35 people attended this Event at the British Dental Association in Wimpole Street. Our speaker was Dion Lindsay of Dion Lindsay Consulting : . Dion tackled big questions in his presentation. Are the principles established for successful Communities of Practice (CoP’s) in the 1990’s and earlier still sound today ? AND what new principles and good practices are emerging as social media and other channels of communication become part of the operational infrastructure that we all inhabit ? Dion started of with a couple of definitions. He explained the characteristics of CoP’s. In essence it begins with ‘practice’. Practitioners who discuss and post about practical problems. Practitioners who suggest solutions and develop practice. These solutions are at the practical level. Hence, competence at individual and corporate level is increased.  It continues with collaboration – the development of competence in an environment short of money ! He instanced the Motor Neurone Disease Association (MNDA) where he had developed an electronic discussion board in the 1990’s. In 1998 this electronic discussion board was taken over by University College London (UCL) and became an electronic discussion forum. It had cumulated 40,0000 posts. An analysis showed that the forum splits 80% moral support and 20% problem solving in terms of posts.

How about Communities of Interest (CoI’s) ? These are all about people who share an identity. They have a shared voice and conduct a shared activity. So ‘identity’ is a critical characteristic Also, there is an ongoing discussion about interests, an ongoing organisation of events and an interest in problems and solutions. This can take place in the workplace or in the public arena. Now to differentiate CoP’s from CoI’s. CoP’s get most attention in the workplace. CoI’s – there most serious work is detached from the workplace. There is a dearth of literature on this.

Success factors for CoP’s :  A successful CoP must be a physical community / A successful CoP must not have management setting the Agenda / To be successful CoP’s must have recognisable outcomes / Treat CoP discussions as conversations. Just taking the recognisable outcomes aspect it is necessary to emphasise that ‘the knowledge as it is created must be communicated’. In @ 2005 Shell and MNDA () reported similar findings in creating a Knowledge Base from CoP outcomes :  Cost :- 20% (30%). Value :- 85% (90%). Compare to standard  Knowledge Base stats : Cost :- 80% (70%). Value :- 15% (10%). These figures speak for themselves.  So we can sum up the reasons for a revival in interest for CoP’s as follows : Cost pressure on training and formal means of development in the workplace / collaboration and social media are accustoming organisations to non-structured working / the need to find ways of keeping employees engaged / technology for discussion forums is less of a challenge.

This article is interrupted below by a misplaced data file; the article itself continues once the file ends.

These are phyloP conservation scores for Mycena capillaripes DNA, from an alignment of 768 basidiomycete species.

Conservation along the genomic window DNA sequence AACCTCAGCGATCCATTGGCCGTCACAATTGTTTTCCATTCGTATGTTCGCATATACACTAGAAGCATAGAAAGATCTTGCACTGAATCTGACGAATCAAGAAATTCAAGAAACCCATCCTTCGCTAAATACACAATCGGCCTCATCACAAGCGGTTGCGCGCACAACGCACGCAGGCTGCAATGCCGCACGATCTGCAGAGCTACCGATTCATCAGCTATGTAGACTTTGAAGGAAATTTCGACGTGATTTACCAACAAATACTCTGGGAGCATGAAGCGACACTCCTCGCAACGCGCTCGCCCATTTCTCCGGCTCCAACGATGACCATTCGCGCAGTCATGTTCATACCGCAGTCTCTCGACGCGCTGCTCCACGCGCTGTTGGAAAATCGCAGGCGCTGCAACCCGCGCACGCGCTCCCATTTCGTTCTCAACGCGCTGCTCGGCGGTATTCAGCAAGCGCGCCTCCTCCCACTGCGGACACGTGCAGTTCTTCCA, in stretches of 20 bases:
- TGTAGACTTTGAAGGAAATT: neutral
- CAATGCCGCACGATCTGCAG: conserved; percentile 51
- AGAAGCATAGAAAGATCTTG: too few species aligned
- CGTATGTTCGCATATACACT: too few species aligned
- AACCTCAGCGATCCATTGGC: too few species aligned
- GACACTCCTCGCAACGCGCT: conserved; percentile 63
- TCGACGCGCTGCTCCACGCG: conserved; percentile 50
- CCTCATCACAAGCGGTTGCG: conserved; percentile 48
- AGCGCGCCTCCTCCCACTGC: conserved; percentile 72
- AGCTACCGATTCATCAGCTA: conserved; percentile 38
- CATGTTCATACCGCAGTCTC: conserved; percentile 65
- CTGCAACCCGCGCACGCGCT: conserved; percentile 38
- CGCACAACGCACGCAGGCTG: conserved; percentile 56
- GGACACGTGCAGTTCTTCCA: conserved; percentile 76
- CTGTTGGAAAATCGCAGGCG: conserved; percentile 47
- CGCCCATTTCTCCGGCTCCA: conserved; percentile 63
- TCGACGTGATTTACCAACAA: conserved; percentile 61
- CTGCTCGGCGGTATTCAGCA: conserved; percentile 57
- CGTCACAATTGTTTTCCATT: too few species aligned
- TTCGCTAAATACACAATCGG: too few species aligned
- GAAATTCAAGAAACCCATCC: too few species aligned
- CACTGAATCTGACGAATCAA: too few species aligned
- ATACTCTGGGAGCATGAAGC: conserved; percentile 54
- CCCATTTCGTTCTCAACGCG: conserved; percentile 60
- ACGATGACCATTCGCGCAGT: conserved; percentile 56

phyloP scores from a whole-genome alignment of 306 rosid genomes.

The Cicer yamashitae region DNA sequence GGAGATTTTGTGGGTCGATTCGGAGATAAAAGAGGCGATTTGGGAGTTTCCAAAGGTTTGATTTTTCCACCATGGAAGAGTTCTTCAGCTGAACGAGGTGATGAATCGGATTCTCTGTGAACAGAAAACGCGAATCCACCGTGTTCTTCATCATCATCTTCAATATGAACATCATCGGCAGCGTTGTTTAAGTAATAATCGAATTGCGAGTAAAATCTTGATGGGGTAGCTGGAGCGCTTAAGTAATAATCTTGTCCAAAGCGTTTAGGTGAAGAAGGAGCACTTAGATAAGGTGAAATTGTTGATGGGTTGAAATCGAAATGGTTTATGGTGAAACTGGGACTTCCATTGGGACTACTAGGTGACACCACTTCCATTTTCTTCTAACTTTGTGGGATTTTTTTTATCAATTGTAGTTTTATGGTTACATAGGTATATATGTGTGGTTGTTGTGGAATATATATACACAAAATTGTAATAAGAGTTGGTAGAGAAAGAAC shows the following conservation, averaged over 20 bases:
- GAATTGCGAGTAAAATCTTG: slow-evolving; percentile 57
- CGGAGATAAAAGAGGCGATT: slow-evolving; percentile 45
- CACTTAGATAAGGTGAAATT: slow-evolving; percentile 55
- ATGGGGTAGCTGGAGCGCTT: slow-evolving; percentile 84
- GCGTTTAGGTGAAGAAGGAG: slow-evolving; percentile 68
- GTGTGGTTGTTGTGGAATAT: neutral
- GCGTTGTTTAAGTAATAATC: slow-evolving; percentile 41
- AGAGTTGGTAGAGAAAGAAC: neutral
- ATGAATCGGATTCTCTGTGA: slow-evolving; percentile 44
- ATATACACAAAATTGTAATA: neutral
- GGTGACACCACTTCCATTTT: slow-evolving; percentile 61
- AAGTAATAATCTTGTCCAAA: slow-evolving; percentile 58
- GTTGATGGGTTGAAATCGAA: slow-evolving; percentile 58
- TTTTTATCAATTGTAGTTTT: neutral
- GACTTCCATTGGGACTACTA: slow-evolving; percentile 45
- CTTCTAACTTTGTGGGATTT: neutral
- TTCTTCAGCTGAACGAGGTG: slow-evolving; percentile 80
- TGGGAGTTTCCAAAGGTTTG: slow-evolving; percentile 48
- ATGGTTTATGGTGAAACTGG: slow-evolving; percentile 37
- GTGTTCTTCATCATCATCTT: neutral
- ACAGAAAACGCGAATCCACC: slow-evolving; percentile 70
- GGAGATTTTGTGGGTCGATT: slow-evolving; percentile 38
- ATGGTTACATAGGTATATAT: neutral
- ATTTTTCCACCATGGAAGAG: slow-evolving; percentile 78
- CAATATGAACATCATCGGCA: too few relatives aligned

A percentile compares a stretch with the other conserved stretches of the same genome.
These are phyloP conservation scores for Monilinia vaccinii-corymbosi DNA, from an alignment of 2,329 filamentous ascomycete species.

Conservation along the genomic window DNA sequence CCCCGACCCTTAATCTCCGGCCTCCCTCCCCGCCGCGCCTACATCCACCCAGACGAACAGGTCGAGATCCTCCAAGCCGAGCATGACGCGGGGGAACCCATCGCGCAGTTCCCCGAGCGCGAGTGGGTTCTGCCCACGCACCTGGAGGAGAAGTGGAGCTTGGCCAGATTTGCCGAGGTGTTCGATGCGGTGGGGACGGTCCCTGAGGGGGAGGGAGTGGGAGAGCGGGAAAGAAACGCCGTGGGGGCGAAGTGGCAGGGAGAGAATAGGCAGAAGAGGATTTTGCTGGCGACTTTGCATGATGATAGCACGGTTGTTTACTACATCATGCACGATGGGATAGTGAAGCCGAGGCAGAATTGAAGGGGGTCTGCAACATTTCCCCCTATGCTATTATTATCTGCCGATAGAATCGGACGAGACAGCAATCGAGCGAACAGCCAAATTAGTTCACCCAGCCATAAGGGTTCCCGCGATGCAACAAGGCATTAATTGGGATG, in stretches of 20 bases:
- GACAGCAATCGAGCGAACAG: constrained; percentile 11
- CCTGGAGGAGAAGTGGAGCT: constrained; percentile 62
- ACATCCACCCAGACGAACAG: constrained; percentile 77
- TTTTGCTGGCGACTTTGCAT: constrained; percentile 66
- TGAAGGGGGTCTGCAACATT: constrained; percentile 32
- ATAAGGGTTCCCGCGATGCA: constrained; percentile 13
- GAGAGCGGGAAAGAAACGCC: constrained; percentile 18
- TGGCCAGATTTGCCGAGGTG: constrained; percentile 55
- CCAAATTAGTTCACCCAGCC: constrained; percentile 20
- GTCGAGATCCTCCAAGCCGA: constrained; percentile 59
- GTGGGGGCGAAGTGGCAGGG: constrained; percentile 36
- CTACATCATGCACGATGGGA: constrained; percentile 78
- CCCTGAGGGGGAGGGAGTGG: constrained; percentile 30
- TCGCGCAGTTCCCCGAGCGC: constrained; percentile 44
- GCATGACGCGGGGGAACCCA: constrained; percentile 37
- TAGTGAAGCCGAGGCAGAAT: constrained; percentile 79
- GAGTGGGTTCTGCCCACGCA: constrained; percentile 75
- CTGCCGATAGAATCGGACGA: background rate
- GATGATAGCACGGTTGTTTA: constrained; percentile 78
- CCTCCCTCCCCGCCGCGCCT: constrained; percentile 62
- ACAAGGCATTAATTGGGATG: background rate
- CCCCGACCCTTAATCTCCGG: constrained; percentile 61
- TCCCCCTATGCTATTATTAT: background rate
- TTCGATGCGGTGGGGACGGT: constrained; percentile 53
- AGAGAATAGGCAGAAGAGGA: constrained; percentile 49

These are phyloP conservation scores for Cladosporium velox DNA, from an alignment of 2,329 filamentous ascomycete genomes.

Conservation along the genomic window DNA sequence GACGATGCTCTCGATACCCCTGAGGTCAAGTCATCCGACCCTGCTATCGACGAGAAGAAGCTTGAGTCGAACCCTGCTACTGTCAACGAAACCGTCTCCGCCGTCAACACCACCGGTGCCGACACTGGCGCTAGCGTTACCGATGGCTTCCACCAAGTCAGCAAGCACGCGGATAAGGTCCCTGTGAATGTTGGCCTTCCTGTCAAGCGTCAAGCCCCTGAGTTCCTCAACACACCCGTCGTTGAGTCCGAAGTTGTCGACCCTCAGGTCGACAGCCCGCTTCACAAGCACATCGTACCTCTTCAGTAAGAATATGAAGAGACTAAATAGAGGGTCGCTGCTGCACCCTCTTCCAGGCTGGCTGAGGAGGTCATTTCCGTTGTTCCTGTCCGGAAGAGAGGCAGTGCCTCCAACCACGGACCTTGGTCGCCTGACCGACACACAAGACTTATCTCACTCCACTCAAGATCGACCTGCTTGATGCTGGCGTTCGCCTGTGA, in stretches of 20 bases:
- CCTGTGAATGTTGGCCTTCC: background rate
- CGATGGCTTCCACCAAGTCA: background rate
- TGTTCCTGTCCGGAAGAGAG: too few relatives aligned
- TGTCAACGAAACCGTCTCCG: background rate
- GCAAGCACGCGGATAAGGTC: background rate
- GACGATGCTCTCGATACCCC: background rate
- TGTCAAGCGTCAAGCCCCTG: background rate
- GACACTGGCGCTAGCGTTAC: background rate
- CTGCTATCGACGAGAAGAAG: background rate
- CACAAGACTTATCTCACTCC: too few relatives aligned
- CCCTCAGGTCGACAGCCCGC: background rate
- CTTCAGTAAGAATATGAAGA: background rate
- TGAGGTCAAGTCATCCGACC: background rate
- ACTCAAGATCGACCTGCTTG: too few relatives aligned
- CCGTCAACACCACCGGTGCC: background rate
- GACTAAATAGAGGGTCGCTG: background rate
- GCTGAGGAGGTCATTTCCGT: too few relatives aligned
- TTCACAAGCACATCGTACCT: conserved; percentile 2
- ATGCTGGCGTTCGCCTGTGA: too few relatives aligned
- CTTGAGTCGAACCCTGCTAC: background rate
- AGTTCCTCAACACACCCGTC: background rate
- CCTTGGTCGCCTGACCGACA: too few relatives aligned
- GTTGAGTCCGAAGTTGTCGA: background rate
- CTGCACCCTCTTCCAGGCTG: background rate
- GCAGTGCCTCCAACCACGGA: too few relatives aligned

Dion concluded his talk by saying that ‘you really have to want  to do it’ to run a successful CoP. There is a benefit in commencing. There must be proper facilitation. There must be adherence to best management practice. A CoP is, in reality, a ‘Community of Commitment’. It fits in very well indeed with project management.

Graham Robertson – a NetIKX ManCom Member – then gave a brief history of NetIKX going back many, many years to when it started up at Aslib. Lissi Corfield – another NetIKX ManCom Member – spoke about our current ideas at NetIKX to take things forward as people are not coming along to meetings as frequently as they used to do. She talked about building resources in Information Management and Knowledge Management on the website and publicising and, indeed, interacting with our group on LinkedIN. Both Graham and Lissi are practitioners in Knowledge Management.

Under Lissi’s supervision we then broke up and started syndicate sessions at the close of which each syndicate reported back to the meeting. The main points are highlighted below.

Syndicate 1 : How to gain management support for CoP’s – the fears and successes.


  • Fear may be seen as presenting formal advice.
  • Encourage openness with no anonymity.
  • Resource of sharing policy together.
  • Each table is its own CoP.

Syndicate 2 : How do you become involved in existing CoP’s ? Should you bother ?

  • Senior actors are already connected.
  • Impose / grow organically.